2. Start factualising instead of catastrophizing
  3. Find strength in the past, your networks and appropriate self-care
  4. Make decisions for the next period of time to regain your sense of control.

Instead of just coping, we need to bounce back and start thriving, coping with challenges and feeling strong.

In the longer term, consistent self care is the foundation of mental wellbeing. It is therefore an essential precursor for building resilience, for effective decision making and for remaining calm in the face of adversity.

If you would like to find out about working with a coach, visit melaniejwhite.com/contact

Ready to feel calm and in control?

Focus on the things you CAN control. If you’re truly ready to break old habits and get out of the rut I encourage you to check out the Habitology membership.

Learn more here:

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Episode 81: How To Run A Business In Stressful Times.

This episode describes three levels of resilience and helps you to get clarity on what to do at YOUR level to keep your business on track in stressful times.

Everyone responds differently to external pressures. The way you respond depends on your personality, your thought processes and your personal circumstances.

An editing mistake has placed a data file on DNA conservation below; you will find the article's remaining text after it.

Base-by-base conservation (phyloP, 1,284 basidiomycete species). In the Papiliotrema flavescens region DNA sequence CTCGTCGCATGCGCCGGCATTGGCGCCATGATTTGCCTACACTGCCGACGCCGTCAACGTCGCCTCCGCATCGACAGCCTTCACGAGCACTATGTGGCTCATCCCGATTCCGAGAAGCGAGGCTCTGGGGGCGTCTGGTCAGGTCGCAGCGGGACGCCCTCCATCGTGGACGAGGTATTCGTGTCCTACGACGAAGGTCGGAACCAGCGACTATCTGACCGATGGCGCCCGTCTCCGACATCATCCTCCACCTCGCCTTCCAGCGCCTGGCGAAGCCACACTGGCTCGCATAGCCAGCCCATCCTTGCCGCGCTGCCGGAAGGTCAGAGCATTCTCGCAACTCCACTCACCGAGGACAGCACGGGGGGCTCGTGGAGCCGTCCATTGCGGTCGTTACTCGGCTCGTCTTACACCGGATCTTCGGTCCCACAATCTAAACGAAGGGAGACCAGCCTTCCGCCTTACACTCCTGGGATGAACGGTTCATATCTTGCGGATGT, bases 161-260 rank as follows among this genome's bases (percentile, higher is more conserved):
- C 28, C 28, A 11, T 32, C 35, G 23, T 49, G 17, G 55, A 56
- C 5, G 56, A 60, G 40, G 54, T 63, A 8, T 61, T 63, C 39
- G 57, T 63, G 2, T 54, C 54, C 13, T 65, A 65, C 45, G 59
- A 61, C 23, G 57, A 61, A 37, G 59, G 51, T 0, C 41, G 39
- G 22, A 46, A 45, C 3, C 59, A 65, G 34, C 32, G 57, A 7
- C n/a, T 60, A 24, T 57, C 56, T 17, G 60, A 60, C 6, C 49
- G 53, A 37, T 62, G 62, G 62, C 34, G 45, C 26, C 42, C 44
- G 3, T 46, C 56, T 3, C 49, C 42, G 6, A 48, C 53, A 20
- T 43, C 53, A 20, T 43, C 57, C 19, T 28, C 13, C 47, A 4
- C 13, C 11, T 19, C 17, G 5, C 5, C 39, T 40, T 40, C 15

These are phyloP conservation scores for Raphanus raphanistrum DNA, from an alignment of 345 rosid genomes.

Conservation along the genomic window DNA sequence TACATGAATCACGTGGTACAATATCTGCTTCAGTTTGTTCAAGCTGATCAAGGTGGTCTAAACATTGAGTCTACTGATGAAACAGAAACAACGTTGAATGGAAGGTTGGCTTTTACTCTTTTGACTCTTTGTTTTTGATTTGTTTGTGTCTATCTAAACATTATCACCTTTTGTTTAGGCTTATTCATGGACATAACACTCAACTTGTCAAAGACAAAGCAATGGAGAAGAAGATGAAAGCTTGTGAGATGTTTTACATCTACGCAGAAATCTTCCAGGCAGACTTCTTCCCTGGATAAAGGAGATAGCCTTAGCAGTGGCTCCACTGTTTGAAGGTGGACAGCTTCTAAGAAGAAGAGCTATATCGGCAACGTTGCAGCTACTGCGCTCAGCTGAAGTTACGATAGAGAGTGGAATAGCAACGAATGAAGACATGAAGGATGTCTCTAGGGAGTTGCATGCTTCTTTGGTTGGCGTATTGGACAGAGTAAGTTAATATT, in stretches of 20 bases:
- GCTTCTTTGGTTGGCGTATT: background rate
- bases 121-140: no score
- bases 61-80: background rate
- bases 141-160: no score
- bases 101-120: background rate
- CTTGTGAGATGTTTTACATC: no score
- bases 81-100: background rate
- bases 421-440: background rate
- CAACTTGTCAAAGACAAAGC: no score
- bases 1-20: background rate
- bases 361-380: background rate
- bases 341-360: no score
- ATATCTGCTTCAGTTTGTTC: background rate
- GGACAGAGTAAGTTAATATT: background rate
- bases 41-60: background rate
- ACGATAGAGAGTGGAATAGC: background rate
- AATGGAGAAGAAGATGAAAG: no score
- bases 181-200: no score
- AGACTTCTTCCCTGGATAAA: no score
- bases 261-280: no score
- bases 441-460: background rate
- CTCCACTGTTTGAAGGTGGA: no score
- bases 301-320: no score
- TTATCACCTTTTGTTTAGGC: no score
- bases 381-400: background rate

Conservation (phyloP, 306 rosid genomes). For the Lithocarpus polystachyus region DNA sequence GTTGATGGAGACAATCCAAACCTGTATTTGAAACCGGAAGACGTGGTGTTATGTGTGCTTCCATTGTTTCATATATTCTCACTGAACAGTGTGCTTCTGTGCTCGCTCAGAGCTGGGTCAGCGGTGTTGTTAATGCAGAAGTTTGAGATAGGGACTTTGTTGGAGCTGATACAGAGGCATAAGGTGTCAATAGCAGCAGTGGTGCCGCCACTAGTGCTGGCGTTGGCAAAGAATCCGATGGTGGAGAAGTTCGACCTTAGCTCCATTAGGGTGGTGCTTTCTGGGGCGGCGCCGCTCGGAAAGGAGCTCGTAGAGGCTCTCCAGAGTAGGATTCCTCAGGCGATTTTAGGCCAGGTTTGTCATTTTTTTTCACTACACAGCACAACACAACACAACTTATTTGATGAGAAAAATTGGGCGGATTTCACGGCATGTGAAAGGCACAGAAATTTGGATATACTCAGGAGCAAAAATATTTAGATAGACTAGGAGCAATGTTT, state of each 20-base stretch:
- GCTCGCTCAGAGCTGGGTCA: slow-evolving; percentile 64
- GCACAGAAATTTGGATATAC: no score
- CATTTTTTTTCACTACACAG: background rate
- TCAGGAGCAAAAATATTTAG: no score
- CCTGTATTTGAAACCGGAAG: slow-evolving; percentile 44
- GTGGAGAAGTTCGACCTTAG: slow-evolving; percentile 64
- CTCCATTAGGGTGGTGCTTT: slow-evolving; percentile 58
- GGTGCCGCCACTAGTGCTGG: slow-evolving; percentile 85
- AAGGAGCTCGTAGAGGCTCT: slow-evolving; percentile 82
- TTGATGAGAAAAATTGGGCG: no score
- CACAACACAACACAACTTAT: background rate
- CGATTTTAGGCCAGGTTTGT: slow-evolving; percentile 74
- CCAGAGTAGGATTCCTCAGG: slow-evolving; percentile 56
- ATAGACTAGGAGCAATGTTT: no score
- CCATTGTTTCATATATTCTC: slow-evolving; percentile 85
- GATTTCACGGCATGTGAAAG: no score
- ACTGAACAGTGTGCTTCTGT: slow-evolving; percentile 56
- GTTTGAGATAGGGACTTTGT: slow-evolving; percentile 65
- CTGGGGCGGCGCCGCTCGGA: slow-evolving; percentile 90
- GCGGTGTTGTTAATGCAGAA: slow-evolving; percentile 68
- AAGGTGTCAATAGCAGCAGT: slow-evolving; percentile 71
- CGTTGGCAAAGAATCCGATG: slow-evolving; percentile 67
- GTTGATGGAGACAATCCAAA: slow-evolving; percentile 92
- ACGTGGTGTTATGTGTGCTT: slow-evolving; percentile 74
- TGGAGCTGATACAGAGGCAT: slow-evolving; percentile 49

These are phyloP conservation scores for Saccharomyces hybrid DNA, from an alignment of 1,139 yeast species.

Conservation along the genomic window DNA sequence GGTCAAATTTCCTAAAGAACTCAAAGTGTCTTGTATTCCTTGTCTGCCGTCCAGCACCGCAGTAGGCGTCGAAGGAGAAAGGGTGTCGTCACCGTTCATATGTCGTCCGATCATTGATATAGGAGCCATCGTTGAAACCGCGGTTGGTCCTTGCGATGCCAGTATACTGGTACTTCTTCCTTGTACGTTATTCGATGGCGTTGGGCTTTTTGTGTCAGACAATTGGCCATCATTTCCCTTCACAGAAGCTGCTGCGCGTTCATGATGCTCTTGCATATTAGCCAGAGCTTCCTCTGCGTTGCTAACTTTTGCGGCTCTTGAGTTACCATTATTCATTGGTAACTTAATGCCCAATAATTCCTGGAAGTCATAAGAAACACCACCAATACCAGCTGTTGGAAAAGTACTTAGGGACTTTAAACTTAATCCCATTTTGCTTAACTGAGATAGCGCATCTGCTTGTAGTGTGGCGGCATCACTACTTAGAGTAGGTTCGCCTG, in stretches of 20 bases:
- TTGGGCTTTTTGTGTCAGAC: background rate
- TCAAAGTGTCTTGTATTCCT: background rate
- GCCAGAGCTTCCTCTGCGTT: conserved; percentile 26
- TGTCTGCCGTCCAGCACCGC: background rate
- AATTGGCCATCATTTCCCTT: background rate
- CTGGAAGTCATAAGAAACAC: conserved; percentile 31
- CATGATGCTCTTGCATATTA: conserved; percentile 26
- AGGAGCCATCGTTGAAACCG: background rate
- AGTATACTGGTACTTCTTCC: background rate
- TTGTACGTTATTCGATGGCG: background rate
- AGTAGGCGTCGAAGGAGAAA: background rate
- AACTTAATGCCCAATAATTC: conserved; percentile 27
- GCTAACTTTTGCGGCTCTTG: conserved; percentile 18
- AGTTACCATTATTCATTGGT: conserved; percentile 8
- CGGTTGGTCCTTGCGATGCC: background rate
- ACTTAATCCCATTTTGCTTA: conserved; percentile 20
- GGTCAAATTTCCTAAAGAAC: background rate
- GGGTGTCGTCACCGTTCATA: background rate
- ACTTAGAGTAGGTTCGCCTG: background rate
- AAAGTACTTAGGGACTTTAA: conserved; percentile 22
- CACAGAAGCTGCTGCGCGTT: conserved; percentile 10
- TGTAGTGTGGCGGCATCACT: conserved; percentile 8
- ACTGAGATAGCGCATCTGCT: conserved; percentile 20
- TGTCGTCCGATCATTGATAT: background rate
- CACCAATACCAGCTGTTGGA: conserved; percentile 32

But at the core of things, stress starts in your mind. Your perception (thoughts) determines your resilience. Resilience simply means the resources and capacity you have to cope with the circumstances around you. 

When your resilience is low, it affects your ability to make decisions, to think clearly and to be fully present with your clients – all of which are obviously important in relationship-based businesses like coaching.

When you’re running a coaching business in stressful times, there are different approaches you can take to support your wellbeing and to feel at peace with your business decisions. 

Your best approach depends on how resilient or stressed you feel. Most people will fit into one of three categories.

Three Categories of Business Owner Resilience